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Jakarta Post

Regional elections: Between democracy and people’s lives

  • Nadhila Renaldi and Tifara Ashari

    The Jakarta Post

London   /   Wed, November 11, 2020   /   08:13 am
Regional elections: Between democracy and people’s lives A regional leader candidate, Siti Nurazizah (right), attends a campaign in Ciputat, South Tangerang, Banten on Sept. 28, 2020. Indonesia will hold regional elections in December. (Antara/Muhammad Iqbal)

The electoral process, functioning of government and political participation are the key measurements of democracy which can easily be observed through elections. Indeed, elections demonstrate the maturity of a country's democracy, therefore the question of whether we should support the government's push for regional elections amid the pandemic is tricky.

The latest data show that about 100 million voters are eligible to elect regional heads in 270 cities, regencies and provinces on Dec. 9.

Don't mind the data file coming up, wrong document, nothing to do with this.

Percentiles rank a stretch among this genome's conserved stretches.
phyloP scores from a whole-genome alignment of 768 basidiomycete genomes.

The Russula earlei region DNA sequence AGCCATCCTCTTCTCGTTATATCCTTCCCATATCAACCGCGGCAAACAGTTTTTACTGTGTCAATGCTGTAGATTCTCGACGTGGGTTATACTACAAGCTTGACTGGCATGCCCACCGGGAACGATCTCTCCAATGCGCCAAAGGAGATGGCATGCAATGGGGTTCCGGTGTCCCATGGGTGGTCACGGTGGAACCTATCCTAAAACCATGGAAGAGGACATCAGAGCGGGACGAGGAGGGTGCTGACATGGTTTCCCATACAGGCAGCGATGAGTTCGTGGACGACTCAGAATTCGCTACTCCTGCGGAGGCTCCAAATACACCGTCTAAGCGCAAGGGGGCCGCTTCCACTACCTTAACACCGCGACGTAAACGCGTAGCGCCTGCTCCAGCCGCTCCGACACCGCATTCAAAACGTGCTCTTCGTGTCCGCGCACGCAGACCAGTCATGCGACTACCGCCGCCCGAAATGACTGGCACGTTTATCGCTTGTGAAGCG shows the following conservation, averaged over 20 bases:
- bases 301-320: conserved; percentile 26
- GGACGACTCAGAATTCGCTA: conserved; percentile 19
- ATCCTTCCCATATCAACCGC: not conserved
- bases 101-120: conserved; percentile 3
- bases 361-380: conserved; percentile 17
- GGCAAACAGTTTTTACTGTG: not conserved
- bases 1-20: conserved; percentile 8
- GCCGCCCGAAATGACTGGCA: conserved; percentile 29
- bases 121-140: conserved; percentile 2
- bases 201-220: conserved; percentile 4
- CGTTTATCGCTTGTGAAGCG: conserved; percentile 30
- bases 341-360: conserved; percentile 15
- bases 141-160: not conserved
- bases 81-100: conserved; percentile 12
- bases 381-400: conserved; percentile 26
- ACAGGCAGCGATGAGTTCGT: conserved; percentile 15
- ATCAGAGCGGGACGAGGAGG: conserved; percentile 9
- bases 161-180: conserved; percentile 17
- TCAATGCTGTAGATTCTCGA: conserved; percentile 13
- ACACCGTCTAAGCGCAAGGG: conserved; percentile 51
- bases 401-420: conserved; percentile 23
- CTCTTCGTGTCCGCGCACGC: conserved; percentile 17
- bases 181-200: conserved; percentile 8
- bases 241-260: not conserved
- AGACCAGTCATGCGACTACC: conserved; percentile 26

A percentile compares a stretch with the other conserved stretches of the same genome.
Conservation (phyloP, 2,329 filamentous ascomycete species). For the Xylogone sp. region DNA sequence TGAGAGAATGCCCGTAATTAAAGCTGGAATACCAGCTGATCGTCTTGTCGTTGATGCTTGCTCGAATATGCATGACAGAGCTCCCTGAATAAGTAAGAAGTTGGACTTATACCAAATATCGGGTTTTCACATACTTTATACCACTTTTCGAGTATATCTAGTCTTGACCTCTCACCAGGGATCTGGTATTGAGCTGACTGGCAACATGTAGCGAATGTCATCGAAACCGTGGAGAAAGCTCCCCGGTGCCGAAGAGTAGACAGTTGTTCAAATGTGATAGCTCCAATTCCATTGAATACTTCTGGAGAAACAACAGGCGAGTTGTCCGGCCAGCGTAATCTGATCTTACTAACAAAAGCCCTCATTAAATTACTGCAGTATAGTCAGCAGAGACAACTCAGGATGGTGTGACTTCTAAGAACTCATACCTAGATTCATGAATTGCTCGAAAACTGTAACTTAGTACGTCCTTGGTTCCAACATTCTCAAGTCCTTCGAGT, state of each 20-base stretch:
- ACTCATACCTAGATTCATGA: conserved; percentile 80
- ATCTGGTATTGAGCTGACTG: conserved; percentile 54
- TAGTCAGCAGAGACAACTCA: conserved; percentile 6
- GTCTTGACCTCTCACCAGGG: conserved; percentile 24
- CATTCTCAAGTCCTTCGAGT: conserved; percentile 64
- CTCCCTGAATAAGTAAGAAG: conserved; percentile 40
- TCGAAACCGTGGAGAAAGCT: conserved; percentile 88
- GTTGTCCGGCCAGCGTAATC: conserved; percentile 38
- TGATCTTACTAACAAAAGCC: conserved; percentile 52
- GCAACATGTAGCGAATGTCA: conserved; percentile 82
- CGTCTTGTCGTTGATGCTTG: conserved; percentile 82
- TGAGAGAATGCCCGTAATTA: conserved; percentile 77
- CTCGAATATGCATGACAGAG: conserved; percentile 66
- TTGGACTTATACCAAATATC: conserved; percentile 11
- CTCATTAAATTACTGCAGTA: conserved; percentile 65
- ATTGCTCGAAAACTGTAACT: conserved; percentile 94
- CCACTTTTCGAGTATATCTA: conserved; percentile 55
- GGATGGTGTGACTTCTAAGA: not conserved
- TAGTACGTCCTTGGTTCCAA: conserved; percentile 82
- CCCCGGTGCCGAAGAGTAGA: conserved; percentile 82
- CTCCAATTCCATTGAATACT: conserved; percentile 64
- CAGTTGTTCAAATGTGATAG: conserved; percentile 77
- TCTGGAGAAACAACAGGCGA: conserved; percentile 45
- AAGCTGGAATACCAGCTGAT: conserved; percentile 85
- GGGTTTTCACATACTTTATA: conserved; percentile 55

The fiesta of democracy will come on the heels of a recession. The country's gross domestic product contracted for the second quarter in a row at -3.49 percent in Q3.

In a time of economic turbulence, the elections will be held based upon completely opposite reasons: sustainability of public governance or fulfilling the interest of those with political power.

To ensure the success of the simultaneous elections, the government has raised the budget for the event by about Rp 5.2 trillion (US$370 million) for implementation of health protocols during the elections. Such an amount of money is enough to build health facilities to treat COVID-19 patients or for a public campaign on COVID-19 prevention.

Democracy is expensive, but should it cost citizens' lives, especially during a pandemic?